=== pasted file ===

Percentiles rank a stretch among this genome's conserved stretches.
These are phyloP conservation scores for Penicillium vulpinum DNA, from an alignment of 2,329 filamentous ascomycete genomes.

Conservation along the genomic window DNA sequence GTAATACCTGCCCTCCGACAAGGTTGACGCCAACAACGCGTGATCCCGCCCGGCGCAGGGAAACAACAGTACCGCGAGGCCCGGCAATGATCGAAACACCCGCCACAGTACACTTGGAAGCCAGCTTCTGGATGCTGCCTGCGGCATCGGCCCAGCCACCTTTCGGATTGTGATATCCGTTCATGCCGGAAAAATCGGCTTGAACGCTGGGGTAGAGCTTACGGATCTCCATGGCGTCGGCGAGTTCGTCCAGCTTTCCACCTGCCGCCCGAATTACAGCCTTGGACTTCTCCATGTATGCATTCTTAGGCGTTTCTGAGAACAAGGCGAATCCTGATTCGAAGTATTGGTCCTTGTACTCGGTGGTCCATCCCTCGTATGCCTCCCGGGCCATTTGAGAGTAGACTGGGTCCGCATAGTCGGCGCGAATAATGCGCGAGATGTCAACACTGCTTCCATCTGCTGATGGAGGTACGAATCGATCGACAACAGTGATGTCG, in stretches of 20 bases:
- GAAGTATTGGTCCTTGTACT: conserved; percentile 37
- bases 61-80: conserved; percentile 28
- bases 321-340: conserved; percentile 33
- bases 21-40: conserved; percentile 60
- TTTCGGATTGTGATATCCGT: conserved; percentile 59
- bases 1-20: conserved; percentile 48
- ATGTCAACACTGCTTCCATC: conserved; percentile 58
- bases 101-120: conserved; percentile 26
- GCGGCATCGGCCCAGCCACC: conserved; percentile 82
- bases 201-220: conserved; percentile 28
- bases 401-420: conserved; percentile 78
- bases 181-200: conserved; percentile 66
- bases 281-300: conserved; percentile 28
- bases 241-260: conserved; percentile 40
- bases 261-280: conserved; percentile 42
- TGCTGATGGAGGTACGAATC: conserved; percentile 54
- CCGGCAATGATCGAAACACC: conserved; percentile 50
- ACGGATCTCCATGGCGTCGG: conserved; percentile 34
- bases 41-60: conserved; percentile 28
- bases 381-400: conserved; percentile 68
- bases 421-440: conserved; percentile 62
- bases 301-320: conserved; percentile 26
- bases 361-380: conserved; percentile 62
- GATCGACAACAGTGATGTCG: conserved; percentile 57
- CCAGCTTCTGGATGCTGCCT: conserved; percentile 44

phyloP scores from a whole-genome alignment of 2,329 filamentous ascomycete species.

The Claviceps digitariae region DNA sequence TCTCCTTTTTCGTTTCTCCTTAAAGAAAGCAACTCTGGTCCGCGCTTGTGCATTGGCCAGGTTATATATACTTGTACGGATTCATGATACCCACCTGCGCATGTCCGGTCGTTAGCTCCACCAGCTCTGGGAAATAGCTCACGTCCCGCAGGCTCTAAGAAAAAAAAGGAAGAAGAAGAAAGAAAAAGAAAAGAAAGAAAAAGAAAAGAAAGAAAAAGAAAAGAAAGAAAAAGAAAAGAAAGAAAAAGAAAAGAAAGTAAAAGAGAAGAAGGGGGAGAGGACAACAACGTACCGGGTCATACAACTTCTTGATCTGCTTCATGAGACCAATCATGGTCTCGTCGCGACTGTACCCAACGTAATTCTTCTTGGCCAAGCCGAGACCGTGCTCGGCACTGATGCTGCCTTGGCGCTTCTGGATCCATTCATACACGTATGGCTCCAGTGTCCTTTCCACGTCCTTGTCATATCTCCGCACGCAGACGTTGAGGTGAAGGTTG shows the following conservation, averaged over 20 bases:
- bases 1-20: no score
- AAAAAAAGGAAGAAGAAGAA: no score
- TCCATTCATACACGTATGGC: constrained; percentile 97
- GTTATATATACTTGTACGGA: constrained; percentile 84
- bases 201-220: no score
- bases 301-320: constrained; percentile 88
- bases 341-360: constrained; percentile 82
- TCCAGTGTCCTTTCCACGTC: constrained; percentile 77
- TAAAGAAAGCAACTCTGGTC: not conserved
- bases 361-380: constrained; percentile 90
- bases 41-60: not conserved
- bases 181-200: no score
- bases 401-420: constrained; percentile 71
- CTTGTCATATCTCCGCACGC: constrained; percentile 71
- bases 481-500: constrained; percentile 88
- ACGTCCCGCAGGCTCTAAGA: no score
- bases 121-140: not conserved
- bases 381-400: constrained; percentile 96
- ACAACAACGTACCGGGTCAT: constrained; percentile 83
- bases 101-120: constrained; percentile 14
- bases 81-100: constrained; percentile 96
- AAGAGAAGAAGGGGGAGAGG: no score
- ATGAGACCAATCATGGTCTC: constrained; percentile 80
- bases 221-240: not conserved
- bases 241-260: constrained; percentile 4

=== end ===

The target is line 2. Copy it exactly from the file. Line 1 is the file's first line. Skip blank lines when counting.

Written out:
These are phyloP conservation scores for Penicillium vulpinum DNA, from an alignment of 2,329 filamentous ascomycete genomes.